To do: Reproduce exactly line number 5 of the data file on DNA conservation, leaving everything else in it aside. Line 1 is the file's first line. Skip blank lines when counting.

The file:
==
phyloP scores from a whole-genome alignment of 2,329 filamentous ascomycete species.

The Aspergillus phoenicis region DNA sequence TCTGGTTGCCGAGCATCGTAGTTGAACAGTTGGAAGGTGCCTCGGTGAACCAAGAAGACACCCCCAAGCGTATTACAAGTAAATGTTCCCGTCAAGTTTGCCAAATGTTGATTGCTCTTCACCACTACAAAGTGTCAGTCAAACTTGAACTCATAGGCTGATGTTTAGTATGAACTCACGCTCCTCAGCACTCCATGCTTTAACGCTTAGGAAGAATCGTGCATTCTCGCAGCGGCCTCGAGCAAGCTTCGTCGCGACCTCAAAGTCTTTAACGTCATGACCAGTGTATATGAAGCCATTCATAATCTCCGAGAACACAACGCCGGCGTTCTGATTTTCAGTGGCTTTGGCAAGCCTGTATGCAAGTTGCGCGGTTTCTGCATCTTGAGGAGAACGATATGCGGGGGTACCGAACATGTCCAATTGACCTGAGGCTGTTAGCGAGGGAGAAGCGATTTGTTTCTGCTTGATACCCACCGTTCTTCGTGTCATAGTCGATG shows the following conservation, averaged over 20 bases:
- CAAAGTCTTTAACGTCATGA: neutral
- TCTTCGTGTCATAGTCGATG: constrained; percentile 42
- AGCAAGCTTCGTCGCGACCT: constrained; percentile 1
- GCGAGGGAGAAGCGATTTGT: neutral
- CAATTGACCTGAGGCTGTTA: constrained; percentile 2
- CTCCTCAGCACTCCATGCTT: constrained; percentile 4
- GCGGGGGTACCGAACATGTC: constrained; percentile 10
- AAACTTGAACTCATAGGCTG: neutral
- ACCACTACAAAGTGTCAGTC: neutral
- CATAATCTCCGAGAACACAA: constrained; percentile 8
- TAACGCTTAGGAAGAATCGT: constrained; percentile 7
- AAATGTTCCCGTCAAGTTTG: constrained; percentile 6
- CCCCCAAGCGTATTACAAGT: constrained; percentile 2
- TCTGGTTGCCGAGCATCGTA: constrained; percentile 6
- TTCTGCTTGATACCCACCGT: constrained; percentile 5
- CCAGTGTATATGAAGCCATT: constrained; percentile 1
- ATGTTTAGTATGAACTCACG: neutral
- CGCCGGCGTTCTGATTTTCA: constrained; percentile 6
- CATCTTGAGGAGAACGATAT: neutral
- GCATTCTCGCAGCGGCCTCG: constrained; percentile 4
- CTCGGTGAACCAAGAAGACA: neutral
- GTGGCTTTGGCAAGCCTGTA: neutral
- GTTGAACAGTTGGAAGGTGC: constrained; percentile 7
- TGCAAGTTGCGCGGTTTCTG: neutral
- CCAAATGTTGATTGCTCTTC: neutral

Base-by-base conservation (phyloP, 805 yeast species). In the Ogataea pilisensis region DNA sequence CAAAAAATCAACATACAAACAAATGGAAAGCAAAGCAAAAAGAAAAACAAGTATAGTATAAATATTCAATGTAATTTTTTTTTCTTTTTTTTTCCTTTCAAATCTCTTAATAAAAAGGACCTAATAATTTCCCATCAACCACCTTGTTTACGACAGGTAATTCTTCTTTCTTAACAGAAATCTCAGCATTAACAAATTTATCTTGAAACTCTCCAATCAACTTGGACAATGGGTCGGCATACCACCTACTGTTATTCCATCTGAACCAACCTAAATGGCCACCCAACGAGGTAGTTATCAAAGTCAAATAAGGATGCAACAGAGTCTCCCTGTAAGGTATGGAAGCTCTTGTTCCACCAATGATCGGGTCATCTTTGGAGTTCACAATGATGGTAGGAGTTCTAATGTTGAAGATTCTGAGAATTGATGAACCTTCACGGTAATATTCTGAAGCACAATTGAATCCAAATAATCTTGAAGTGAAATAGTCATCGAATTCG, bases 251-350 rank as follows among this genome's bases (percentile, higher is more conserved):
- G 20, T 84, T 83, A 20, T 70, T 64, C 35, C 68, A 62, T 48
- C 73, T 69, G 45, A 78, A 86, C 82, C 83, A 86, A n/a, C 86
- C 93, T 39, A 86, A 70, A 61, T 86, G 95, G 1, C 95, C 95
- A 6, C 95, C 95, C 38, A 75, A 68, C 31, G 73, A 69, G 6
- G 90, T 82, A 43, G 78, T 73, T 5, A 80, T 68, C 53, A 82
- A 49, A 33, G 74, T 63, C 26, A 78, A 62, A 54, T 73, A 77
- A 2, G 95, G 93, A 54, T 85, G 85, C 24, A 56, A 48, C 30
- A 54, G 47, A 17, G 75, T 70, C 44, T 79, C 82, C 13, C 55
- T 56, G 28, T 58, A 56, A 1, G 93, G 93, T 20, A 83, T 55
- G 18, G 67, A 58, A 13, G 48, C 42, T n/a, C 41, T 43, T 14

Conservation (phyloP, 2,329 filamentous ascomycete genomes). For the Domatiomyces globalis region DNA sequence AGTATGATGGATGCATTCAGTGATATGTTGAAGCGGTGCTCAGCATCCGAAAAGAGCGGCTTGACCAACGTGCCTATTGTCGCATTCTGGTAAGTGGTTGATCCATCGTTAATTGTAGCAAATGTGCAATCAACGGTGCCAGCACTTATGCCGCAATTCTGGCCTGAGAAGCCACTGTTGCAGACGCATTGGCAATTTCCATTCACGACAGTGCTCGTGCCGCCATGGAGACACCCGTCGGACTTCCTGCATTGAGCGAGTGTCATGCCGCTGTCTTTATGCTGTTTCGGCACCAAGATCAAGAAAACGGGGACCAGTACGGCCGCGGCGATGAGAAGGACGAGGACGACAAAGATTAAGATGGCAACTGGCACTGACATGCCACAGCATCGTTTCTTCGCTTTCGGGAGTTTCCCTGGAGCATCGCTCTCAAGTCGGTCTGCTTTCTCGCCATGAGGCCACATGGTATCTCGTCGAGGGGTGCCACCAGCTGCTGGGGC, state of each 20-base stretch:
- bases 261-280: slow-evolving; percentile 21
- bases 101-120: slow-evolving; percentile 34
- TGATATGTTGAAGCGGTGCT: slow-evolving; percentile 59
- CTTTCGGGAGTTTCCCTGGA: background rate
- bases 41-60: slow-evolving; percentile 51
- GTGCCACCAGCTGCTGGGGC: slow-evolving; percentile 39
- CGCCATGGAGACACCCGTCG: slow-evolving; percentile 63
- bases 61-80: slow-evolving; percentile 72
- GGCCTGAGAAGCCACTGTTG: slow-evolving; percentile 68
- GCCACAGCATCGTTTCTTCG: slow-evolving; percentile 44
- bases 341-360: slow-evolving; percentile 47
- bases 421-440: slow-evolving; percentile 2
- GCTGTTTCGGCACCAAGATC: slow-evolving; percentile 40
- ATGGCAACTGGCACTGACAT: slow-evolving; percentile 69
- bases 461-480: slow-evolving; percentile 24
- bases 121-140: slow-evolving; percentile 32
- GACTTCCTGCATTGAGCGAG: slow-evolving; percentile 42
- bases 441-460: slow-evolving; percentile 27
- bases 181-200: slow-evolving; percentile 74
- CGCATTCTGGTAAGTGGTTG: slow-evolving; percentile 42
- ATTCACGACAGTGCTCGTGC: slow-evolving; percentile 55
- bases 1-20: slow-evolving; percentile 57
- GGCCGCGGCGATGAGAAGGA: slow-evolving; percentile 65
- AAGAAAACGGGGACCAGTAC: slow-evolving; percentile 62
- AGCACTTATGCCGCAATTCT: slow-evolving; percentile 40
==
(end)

- AGCAAGCTTCGTCGCGACCT: constrained; percentile 1